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ABCD Farmers Market Tour NYC

  • Subject: [cg] ABCD Farmers Market Tour NYC
  • From: Nancy Allen nana@oz.net
  • Date: Thu, 26 Sep 2002 09:00:32 -0700

Title: ABCD Farmers Market Tour NYC

------ Forwarded Message
From: "Harriet Festing" <hfesting@pps.org>
Reply-To: abcd@listserv.it.northwestern.edu
Date: Mon, 16 Sep 2002 16:08:57 -0400
To: <abcd@listserv.it.northwestern.edu>
Subject: 'Great Markets, Great Cities' conference

> Friends,
> This conference is a MUST for anyone involved in asset-based community
> development http://www.pps.org/PublicMarkets/PMC_Main.  We've a great
> selection of speakers and an amazing set of tours.  With just a couple
> of weeks left before the registration price goes up, you should
> starting moving now to reserve your space:
> Here's the latest list of conference tours and speakers we've got
> lined up:
> Flushing * Jackson Heights * Jamaica
> During the last three decades of intense immigration, the borough of
> Queens has experienced "ethnic revival" in formerly depressed
> neighborhoods served by subways. The preparation, distribution and
> consumption of food is central to these commercial areas. Markets
> respond to ongoing change of NYC's demography, neighborhood
> re-investment and lifestyles.
> Jamaica is Long Island's railroad center but lost much of its commerce
> to automobile-based suburbanization. The Food Fest and Farmer's market
> was an early centerpiece of planned economic redevelopment which has
> since been complemented by office and entertainment complexes. Further
> down Jamaica Avenue, a cluster of Salvadoran groceries and restaurants
> has emerged. Vestiges of Queens' original wholesale food market remain
> adjacent to the main Long Island Rail Road station.
> Flushing is home to a frenetic boom in East Asian commerce occupying
> new taller buildings, former automobile-dominated parcels and a
> rezoned industrial area. Korean and Chinese development styles have
> diverged considerably. Also, recent construction of shopping malls,
> large supermarkets and a new Farmer's Market compete with traditional
> shopping while food courts and supermarket prepared meals compete with
> storefront restaurants. This is our lunch stop.
> Queens' two most popular subway lines intersect in Jackson Heights
> near the most ethnically diverse census tracts of the nation. The
> surrounding streets support ethnic shopping concentrations that are
> drawn to this accessibility. Filipino, Korean, South Asian and South
> American shops find their niche in this tight geography. Groceries,
> bakeries and restaurants are typical draws.
> TOUR LEADER: Dr. Jack Eichenbaum, Urban
> Geographer.<mailto:jaconet@aol.com>
> Tour Limit: 30 particpants
> East Harlem * Lower Central Harlem * Belmont
> For more than a century, the neighborhood of Belmont in the Bronx has
> been a dense Italian community; at one time, Our Lady of Mt. Carmel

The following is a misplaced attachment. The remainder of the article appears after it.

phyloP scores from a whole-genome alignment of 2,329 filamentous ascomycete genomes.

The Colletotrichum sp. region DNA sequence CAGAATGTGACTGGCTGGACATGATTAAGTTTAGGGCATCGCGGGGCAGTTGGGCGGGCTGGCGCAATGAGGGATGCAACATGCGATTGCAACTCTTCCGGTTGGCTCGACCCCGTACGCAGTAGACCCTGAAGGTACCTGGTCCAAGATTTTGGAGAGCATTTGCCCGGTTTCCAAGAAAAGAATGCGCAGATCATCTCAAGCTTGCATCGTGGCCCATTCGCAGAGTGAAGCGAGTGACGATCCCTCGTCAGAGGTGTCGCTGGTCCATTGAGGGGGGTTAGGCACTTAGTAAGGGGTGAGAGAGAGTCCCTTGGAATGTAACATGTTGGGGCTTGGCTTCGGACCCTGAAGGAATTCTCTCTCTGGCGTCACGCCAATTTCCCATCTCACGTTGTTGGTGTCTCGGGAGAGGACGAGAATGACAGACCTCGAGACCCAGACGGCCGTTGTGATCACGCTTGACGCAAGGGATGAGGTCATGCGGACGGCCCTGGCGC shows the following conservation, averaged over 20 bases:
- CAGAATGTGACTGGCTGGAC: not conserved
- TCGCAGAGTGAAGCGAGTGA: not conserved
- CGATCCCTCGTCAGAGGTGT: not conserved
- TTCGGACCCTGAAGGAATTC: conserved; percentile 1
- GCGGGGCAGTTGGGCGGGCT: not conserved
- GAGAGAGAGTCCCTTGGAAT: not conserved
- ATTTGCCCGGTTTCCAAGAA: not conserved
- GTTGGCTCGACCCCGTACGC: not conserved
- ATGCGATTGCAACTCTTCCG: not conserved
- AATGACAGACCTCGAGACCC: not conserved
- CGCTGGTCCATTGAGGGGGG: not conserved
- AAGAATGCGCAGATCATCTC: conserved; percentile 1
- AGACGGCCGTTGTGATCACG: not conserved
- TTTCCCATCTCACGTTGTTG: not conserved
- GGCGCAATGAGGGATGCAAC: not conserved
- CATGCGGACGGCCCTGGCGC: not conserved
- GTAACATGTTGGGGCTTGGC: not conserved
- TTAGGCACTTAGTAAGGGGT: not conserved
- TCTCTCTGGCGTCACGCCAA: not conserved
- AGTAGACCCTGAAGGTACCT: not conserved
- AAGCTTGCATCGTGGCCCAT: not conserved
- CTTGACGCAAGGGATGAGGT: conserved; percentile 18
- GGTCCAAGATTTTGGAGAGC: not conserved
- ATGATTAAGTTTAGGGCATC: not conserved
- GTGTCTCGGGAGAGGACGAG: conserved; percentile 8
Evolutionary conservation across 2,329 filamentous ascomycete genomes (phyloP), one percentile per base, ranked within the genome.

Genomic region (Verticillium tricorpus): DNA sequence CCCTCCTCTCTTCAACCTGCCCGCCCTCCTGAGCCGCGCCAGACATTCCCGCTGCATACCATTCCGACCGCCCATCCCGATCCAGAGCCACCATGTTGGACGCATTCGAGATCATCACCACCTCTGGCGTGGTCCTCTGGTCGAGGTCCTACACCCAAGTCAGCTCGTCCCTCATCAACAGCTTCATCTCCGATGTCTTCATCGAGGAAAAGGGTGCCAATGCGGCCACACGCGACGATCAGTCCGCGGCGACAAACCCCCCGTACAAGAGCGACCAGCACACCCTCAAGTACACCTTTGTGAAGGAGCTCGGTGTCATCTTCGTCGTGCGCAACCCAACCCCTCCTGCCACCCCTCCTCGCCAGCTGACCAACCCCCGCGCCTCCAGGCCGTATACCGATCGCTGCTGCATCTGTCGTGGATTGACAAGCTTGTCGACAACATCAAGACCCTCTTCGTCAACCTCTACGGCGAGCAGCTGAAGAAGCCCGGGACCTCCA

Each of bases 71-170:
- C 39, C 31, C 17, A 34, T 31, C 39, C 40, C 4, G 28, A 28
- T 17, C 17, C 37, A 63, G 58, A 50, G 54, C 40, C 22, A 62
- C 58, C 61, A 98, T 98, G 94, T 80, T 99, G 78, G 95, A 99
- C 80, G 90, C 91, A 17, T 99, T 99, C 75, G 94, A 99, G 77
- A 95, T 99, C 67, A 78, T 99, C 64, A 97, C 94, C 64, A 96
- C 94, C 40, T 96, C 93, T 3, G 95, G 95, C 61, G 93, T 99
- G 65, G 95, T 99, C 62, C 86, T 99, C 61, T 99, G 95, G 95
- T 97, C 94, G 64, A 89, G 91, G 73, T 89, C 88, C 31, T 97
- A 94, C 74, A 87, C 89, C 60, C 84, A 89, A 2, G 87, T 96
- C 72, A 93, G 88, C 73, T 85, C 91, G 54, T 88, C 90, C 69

> Church held 19 Italian masses every Sunday. In the last 20 years,
> following three decades of decline, including the departure of many
> second and third generation families to the suburbs, Belmont has
> undergone a major revival and is now the one of the most popular Bronx
> destinations after the Bronx Zoo and the New York Botanical Gardens
> (plus Yankee Stadium when they're winning). Anchored by an indoor
> retail market that dates to the LaGuardia era, the neighborhood is
> known for restaurants, cafes, bakeries and specialty food shops, some
> owned by the same family for 70 years or more. The market itself was
> in dire shape through the early 80s, when merchants and community
> organizations rallied to renovate it, knowing that its survival was
> critical to keeping the neighborhood together. Interestingly, the
> neighborhood is no longer residentially Italian; we will examine these
> contrasts as part of our tour, which will also include opportunities
> to explore shops and markets, taste and buy some delicious food, and
> have lunch.
> Depending on time and weather, our group will make an initial stop in
> East Harlem and walk west for a short visit to the Malcolm Shabazz
> African Market, an incubator for local small entrepreneurs (plus a
> tourist destination and a neighborhood anchor). From here we'll take a
> subway to the Bronx.
> TOUR LEADER: Myra Alperson, Editor, NoshNews & Leader, NoshWalks
> Tour Limit: 25 particpants
> Grand Central Market * Union Square Greenmarket * Chinatown retail and
> market district * Essex Street Market * Fulton Fish Market *
> WTC/Ground Zero * Gansevoort Market District.
> Nostalgic for the Greenmarket at the former World Trade Center plaza
> that 'became a lunchtime destination for thousands of people', the
> City Council are proposing a public market at the WTC site, to create
> a 'street feel' that's different to other places in the city.  What is
> should look like and how it should operate is already an issue of
> debate.
> The Council is no doubt also influenced by the city's most celebrated
> public market, the Union Square Greenmarkets. This open-air farmers
> market is held four times a week in a three-square-block urban park.
> Once a major hub of activity in New York City, Union Square Park had
> fallen into disrepair by the 1970s and was widely considered to be
> unsafe. The establishment of the market in 1976 is considered to have